We set out to examine if the extent to which the United States has become more politically segregated and to see if we could isolate what factors have contributed to this sorting.  We used data on presidential election results by county from 1972-2012 and controlled for many confounding factors, including the racial and economic demographics of the residents in the county to make sure that what we were measuring was a change in the partisanship of the residents and not just a change in the demographics of the county. We also incorporated data from the Internal Revenue Service on the number of people moving in and out of each county between elections in an attempt to measure if increases in geographic polarization were due to voters moving to more likeminded areas.

Our results indicate that partisan sorting is on the rise, but that it is a very recent phenomenon. In the 1970s and 1980s, counties tended to become more competitive, but by 1996 a pattern of partisan sorting had emerged and has continued through the present. Our results also suggest that this pattern is driven by Southern re-alignment and voting behavior in counties that leaned heavily in one direction already indicating that places that were already geographically polarized are becoming more so. Lastly, we find evidence that migration does drive partisan sorting, but only accounts for a small portion of the change and only in recent elections.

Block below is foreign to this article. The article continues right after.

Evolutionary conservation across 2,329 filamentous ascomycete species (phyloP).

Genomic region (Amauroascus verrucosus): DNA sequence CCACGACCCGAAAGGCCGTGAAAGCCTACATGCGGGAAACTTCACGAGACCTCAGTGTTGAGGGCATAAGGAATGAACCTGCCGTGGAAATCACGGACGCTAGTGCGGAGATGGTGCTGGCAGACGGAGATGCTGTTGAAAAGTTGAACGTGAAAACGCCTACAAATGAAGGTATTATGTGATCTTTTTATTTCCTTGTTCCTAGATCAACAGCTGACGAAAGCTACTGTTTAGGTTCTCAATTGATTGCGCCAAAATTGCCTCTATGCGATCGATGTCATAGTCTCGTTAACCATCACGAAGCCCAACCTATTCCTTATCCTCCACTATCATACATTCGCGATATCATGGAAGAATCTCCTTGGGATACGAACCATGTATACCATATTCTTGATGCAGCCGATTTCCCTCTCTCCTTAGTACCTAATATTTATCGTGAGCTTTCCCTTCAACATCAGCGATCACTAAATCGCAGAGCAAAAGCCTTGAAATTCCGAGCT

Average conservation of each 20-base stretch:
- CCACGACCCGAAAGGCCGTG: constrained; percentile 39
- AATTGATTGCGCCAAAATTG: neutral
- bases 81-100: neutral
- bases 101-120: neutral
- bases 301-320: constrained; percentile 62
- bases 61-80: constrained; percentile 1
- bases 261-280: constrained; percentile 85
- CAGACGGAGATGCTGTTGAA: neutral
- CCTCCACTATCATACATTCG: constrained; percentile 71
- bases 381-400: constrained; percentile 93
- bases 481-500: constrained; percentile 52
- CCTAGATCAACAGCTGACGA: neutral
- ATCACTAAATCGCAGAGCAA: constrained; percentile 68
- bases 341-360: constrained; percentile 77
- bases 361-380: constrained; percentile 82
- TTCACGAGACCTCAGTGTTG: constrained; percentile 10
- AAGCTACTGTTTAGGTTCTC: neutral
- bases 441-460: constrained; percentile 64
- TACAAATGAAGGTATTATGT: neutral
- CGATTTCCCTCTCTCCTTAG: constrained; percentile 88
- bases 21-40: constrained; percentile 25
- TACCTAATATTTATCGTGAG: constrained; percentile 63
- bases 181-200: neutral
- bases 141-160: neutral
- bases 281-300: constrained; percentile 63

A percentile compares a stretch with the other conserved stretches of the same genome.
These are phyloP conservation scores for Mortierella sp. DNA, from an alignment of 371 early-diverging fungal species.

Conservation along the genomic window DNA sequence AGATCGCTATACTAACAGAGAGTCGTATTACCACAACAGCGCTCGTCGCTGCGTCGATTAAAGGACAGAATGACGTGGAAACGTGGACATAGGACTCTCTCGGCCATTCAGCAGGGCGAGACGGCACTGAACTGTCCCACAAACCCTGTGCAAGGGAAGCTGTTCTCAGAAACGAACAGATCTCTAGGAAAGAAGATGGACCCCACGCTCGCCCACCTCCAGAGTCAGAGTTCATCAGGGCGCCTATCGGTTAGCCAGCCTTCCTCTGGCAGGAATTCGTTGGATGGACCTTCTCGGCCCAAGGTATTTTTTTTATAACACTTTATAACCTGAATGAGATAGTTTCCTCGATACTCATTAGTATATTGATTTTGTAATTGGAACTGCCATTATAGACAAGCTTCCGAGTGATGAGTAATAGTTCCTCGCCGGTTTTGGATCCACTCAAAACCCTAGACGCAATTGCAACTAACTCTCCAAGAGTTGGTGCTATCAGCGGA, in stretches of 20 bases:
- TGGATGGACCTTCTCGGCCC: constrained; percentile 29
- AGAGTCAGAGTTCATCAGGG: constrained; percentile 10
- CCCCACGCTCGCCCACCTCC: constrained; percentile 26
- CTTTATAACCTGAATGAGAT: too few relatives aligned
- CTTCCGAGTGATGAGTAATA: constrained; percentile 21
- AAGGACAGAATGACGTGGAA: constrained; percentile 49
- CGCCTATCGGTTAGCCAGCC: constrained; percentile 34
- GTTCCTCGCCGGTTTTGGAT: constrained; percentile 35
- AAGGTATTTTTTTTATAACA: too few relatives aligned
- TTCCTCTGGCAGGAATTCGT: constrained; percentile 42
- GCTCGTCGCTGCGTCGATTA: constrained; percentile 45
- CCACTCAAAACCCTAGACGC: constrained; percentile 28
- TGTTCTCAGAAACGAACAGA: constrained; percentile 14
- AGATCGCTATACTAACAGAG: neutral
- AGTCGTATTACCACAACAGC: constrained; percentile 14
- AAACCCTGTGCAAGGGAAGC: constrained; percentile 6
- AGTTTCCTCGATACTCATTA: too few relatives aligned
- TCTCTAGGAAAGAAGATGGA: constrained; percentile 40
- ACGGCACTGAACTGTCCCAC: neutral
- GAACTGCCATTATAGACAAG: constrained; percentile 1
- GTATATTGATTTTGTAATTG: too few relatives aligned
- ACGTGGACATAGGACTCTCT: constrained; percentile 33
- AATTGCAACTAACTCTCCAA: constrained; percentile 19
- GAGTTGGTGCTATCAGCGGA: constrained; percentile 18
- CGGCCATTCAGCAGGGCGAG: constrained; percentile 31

Figure 1 shows the changes that four sample counties went through since our data begins in 1972. Each has experienced a different level of partisan change. Because some presidential races in this time period were close and some were landslides, we think about how Republican or Democratic a county is relative to the national vote. For example, in 2012 Barack Obama received 53.8 percent of the popular vote. If a county voted 60 percent for Obama and 40 percent for Mitt Romney, this county would be 6.2 percent more Democratic than the national average.

Howard County, Maryland appears to fit the concerns of journalists about the geographic polarization of the United States. From 1972 to 1996, Howard County appears very politically competitive. But after 1996, the county appears to become far more Democratic than the country as a whole. But De Kalb County, Georgia tells a different story. De Kalb voted considerably more Republican than the country as a whole in 1972. But in the following elections De Kalb begins to change and there is a steady movement towards the Democratic Party until 2012 when 77.63 percent De Kalb County voters cast their ballot for Barack Obama.  Pasco County, Florida on the other hand, voted overwhelmingly Republican in 1972, and then entered a period of relative political diversity until the contested 2000 Presidential election. Since then, the county has steadily moved toward the Republican Party.  Woodbury County, Iowa would appear to have become more competitive over time, but it would depend upon which year one used as their starting point. When looking at the county across time, it is clearly competitive throughout the timespan.

Figure 1 –  Partisan change in four sample counties, 1972-2012

Pearson Fig 1